The Lightning have reached the final quarter of the season and their playoff aspirations remain very much alive. Still, the Bolts face an uphill climb. Their 7-1-2 record over the past 10 games has kept them in the hunt, but they remain on the wrong side of the playoff cut line and must leap over multiple teams if they hope to earn either a wildcard spot or third place in the Atlantic Division.
In today's column, I'll spell out the specific challenges facing the Lightning in their quest for a playoff berth and the reasons for optimism that they can overcome those challenges.
96 Points. In an earlier column this year, I referenced how the 96-point threshold is viewed as the magic number for playoff qualification. With rare exception, getting to 96 points guarantees a spot in the postseason.
The Lightning have 66 points. So to reach 96, they must amass 30 points in their final 20 games. That equates to a .750 winning percentage. That's a tall order. In other words, they'll need a record of 15-5-0. Or 14-4-2.
Key Players Moved At The Deadline. General Manager Steve Yzerman was upfront about why he traded Ben Bishop, Brian Boyle and Valtteri Filppula. In the long run, those moves will help the Lightning, both in terms of alleviating next year's cap crunch and allowing him to re-sign the team's pending restricted free agents. But Yzerman conceded that in the short term, "we've got work to do". If the Lightning are going to qualify for the playoffs, other players must eat up the minutes and collectively fill the void left by Bishop, Boyle and Filppula.
Back-to-Backs. While the Lightning don't have a particularly grueling schedule (more on that in the "Reasons for Optimism" segment), they do have five sets of back-to-back games remaining. Four of those are road-road, including this weekend's set at Pittsburgh and Buffalo. In each of the four, the Lightning will be facing a team in the second game that didn't play the night before.
The Lightning are just 3-4-4 in the second half of back-to-backs so far this year, but they've won their last two - at Winnipeg on February 11 and at Colorado on February 19.
Six Games Against The Top Six. Six of the remaining 20 games will be played against the teams that currently own the top six spots in the overall NHL standings. The Lightning still have games left against Washington, Minnesota, Chicago and Pittsburgh. They also have two contests with the New York Rangers. (The Lightning have finished their season series with the other team in the top six - the Columbus Blue Jackets). The good news is that four of the six games will take place at Amalie Arena. Also, the Lightning recently had a strong outing in Minnesota on February 10 and won in Chicago on January 24.
Reasons For Optimism
It May Not Take 96 Points. The 96-point threshold is considered a safe one to qualify for the playoffs. But it doesn't always take that many. Last year, for example, the Detroit Red Wings claimed third place in the Atlantic Division with 93 points.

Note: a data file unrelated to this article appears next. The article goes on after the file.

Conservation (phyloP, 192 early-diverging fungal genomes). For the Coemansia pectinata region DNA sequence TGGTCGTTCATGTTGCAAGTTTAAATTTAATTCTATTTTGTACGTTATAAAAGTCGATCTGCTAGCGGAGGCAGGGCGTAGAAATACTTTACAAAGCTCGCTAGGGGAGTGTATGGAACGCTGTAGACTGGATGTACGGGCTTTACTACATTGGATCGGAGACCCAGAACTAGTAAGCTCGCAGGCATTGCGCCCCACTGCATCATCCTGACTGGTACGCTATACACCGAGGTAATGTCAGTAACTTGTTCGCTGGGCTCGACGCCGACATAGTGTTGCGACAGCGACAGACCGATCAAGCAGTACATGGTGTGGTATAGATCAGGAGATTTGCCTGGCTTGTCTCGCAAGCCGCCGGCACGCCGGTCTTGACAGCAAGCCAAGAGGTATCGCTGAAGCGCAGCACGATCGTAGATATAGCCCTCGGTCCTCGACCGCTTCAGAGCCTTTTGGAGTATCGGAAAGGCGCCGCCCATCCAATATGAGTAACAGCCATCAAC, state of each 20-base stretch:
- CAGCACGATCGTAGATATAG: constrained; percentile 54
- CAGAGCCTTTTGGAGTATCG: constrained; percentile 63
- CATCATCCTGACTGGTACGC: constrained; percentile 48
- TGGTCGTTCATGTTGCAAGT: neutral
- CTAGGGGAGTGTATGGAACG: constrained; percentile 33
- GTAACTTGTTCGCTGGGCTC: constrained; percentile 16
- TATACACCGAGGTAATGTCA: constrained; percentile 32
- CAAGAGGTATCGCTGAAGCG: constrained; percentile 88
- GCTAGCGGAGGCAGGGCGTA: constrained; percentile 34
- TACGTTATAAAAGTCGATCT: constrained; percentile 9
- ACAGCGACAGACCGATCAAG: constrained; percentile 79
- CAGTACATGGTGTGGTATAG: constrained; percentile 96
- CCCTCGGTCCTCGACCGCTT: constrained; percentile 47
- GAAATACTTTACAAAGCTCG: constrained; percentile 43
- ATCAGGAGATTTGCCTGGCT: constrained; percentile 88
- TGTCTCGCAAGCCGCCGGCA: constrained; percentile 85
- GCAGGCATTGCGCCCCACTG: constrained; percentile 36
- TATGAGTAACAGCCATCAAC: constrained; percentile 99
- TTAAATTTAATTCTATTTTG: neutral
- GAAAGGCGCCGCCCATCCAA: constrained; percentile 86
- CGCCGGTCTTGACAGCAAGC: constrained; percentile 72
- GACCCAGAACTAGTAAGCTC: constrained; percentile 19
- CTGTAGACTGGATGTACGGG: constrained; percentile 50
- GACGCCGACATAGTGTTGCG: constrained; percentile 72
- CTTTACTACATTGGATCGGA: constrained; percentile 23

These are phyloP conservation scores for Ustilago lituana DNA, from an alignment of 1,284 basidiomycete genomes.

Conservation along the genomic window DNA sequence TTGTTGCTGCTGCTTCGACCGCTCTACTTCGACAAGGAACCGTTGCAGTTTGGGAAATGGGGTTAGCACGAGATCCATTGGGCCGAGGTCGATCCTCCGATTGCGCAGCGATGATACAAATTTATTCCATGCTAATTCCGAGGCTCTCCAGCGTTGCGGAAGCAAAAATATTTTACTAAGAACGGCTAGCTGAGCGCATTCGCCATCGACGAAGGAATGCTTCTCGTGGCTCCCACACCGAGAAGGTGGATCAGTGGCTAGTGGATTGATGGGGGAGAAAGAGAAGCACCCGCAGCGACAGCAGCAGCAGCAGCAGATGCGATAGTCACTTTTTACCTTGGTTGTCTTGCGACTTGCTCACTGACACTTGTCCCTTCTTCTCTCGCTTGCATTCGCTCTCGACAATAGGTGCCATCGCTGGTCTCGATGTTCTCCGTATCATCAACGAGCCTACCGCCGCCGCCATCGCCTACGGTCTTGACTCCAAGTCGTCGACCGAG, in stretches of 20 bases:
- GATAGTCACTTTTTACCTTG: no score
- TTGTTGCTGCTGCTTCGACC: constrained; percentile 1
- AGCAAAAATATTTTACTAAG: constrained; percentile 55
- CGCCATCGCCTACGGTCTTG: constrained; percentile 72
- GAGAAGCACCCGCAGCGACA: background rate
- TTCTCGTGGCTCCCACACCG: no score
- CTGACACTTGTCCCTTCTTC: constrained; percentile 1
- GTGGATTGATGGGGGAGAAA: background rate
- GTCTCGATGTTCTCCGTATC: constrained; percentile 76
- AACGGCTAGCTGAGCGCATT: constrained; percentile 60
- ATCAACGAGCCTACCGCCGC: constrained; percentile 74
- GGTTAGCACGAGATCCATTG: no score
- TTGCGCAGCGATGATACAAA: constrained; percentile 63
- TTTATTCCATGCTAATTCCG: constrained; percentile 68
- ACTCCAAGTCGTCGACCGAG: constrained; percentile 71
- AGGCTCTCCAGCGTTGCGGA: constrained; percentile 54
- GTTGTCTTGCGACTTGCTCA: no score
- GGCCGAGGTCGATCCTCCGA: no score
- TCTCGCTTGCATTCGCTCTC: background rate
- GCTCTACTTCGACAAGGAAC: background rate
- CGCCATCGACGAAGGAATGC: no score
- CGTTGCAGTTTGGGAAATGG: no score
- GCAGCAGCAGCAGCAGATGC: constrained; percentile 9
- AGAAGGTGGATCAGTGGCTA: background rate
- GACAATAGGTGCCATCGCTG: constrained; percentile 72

Ironically, the closeness of the race in the Eastern Conference may help the Lightning (or potentially other teams) get in with less than 96. The East race - after the top four Metropolitan teams - is tight. When points are distributed more evenly throughout the conference (as is the case this year), it could mean that the point total of the second Wildcard or the third-place Atlantic team will be lower than usual.
So while the Lightning should aim for 96 points, it's certainly possible that they won't need all 30 points in the final 20 games to qualify.
The Lightning's Best Players Are Leading The Way. It's true that the Lightning will miss Bishop, Boyle and Filppula. But they still have plenty of talented players on the roster. And those players have been difference-makers of late. Entering Friday's game in Pittsburgh, Nikita Kucherov has 12 points in his last four games. Jonathan Drouin provided an incredible overtime goal in Colorado on February 19 and had a three-assist night against Ottawa on Monday. Tyler Johnson and Ondrej Palat are playing their best hockey of the season right now. Victor Hedman has 11 points in his last seven games. And Andrei Vasilevskiy, since the Bishop trade, has produced two quality starts and picked up wins over Ottawa and Carolina.
Friendly Schedule. The flip side of having four sets of road-road back-to-backs is that the Lightning aren't spending much time on the road. In March, the three separate road trips are all two-and-half days long. So the Lightning will be home a lot in the final five weeks of the regular season. The schedule is a busy one, but it's busy for all teams. So the Lightning should have more rest/practice time than many of their opponents.
Playing The Teams They Need To Catch. Those six games against the league leaders won't be easy and the Lightning will need to gain as many points as possible in those six. But let's put these final 20 games in perspective. While it would be wonderful to see the Lightning win all 20, that's not realistic. So of the remaining 20, some games are simply more important than others. An isolated loss to a Western Conference team or to a club at the top of the Metropolitan Division isn't ideal, but it's potentially not as damaging as a defeat to a team directly ahead of or just behind the Lightning in the standings. And they have plenty of those games left. The Bolts play 12 of their final 20 against the seven other Atlantic Division clubs. Five of those teams are currently ahead of the Lightning. Win those games and the Lightning will greatly improve their odds of reaching the postseason.